Asking Children to “Be Helpers” Can Backfire After Setbacks

Emily Foster-Hanson, Andrei Cimpian, Rachel A. Leshin, Marjorie Rhodes

Research output: Contribution to journalArticle

Abstract

Describing behaviors as reflecting categories (e.g., asking children to “be helpers”) has been found to increase pro-social behavior. The present studies (N = 139, ages 4–5) tested whether such effects backfire if children experience setbacks while performing category-relevant actions. In Study 1, children were asked either to “be helpers” or “to help,” and then pretended to complete a series of successful scenarios (e.g., pouring milk) and unsuccessful scenarios (e.g., spilling milk while trying to pour). After the unsuccessful trials, children asked to “be helpers” had more negative attitudes. In Study 2, asking children to “be helpers” impeded children's helping behavior after they experienced difficulties while trying to help. Implications for how category labels shape beliefs and behavior are discussed.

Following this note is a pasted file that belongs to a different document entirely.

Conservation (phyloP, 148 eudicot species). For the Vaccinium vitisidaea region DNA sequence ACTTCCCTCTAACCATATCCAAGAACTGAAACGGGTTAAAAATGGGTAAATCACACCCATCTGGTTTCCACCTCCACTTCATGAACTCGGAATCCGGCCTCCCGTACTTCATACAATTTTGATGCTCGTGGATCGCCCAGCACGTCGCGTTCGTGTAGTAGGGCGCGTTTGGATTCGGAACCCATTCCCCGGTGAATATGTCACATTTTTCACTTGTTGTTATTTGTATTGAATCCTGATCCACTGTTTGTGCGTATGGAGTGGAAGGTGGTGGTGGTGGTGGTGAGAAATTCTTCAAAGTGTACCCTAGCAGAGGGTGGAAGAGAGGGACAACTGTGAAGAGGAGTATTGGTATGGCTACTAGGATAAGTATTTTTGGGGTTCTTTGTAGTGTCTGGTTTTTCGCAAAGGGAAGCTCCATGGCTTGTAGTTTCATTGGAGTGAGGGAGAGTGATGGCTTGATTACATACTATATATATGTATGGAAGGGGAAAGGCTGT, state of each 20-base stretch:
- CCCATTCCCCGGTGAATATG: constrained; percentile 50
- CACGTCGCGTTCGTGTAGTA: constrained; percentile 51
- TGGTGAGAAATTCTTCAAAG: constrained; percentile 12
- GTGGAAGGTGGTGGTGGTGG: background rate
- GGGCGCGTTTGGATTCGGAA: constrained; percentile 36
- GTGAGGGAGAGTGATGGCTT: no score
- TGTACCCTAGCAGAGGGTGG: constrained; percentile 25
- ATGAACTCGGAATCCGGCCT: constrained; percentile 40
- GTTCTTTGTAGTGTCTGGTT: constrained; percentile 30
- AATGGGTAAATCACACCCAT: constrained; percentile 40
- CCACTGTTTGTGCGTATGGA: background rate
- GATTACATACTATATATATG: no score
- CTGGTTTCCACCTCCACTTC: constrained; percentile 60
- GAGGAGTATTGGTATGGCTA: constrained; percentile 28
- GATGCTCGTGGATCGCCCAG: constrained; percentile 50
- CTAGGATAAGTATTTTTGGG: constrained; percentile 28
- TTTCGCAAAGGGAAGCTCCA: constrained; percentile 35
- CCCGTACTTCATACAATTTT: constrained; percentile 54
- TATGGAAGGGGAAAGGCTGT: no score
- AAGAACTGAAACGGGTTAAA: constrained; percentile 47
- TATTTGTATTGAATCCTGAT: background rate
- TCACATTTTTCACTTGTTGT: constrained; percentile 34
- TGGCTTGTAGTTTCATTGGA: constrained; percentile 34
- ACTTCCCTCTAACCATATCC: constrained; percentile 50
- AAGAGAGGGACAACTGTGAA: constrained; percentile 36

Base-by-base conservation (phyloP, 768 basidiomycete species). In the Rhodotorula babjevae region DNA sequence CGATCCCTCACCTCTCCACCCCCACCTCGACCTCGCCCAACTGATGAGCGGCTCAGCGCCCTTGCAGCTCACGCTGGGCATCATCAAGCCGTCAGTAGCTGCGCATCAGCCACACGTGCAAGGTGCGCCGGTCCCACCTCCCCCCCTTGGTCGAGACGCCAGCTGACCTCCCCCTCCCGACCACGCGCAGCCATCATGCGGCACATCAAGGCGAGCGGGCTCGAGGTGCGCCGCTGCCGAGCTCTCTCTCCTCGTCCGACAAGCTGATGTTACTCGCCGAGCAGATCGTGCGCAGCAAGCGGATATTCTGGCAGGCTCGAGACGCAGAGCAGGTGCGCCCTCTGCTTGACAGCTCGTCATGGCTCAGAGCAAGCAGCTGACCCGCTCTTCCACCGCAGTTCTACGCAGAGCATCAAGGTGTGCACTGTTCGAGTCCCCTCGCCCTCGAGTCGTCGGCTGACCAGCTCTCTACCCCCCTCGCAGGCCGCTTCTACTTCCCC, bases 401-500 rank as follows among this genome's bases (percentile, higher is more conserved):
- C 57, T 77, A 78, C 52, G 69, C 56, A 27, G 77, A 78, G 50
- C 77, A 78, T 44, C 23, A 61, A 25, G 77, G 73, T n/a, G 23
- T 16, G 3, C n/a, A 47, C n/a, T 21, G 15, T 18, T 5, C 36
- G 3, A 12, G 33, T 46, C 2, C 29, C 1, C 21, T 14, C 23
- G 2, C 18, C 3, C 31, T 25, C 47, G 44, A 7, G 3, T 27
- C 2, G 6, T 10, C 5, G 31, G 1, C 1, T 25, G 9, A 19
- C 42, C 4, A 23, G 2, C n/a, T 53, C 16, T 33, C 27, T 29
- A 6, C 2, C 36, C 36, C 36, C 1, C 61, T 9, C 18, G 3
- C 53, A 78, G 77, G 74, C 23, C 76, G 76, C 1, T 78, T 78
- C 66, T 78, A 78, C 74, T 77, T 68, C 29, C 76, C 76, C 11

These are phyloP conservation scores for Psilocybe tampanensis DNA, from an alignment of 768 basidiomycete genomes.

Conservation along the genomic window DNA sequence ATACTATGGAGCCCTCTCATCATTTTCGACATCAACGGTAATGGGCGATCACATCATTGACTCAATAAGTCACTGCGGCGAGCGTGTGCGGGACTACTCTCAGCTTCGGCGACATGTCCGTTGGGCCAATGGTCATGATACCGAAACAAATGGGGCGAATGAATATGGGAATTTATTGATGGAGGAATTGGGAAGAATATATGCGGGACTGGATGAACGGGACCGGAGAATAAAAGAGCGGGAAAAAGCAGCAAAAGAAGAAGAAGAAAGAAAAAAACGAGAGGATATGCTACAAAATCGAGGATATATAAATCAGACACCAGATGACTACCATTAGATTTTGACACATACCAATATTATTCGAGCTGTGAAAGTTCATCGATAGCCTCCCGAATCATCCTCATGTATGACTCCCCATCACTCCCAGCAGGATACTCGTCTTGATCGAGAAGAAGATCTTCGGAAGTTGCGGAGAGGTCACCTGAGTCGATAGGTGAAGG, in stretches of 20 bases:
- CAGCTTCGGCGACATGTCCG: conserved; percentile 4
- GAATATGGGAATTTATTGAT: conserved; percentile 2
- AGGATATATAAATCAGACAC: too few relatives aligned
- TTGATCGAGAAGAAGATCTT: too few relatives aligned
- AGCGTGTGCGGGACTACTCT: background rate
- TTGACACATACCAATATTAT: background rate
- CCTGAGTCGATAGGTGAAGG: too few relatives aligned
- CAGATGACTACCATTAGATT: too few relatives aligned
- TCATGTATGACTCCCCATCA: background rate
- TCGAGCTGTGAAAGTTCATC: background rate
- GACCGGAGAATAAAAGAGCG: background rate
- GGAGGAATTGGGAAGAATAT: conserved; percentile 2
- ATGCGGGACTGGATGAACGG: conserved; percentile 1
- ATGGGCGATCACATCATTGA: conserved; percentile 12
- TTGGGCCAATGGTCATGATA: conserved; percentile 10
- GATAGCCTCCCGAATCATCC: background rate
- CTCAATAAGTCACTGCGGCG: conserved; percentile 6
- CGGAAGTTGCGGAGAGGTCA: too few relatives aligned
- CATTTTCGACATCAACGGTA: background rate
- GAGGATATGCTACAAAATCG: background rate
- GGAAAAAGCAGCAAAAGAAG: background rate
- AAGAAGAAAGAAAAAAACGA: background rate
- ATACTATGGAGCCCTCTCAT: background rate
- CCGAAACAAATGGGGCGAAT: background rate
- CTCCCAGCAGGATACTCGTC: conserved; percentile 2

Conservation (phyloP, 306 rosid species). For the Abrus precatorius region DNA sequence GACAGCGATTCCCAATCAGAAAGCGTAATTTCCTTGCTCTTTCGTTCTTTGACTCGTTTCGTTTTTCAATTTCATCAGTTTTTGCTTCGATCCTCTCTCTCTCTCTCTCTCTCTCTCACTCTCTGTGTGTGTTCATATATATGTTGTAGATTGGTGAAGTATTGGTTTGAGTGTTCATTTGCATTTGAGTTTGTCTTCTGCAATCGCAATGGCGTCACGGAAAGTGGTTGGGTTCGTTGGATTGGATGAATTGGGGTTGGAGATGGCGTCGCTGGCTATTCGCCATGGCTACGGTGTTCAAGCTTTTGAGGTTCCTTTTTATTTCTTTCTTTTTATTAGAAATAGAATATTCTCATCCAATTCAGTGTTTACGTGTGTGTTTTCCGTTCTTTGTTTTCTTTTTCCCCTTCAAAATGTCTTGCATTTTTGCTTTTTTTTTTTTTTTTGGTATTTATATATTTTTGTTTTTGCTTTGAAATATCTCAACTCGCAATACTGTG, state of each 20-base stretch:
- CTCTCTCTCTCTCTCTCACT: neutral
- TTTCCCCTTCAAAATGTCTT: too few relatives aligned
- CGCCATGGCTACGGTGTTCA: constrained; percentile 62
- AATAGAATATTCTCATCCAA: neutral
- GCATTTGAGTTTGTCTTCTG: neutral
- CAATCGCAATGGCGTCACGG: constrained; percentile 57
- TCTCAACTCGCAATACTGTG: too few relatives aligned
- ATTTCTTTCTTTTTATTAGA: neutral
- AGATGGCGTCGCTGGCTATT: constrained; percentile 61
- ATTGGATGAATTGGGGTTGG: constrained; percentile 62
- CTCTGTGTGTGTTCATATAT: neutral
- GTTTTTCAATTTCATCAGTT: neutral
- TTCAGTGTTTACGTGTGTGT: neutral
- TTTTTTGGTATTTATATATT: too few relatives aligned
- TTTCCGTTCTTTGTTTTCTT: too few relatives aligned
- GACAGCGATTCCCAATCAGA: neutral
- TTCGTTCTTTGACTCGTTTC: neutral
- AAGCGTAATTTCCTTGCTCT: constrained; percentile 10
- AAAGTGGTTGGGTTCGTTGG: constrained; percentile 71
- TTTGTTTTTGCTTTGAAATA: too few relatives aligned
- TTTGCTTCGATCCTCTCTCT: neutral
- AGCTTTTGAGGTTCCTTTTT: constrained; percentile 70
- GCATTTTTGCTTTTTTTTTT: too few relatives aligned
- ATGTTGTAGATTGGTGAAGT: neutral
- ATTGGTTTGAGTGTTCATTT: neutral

Original languageEnglish (US)
JournalChild Development
DOIs
StateAccepted/In press - Jan 1 2018

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helper
Milk
Helping Behavior
scenario
Social Behavior
Child Behavior
social behavior
experience

ASJC Scopus subject areas

  • Pediatrics, Perinatology, and Child Health
  • Education
  • Developmental and Educational Psychology

Cite this

Asking Children to “Be Helpers” Can Backfire After Setbacks. / Foster-Hanson, Emily; Cimpian, Andrei; Leshin, Rachel A.; Rhodes, Marjorie.

In: Child Development, 01.01.2018.

Research output: Contribution to journalArticle

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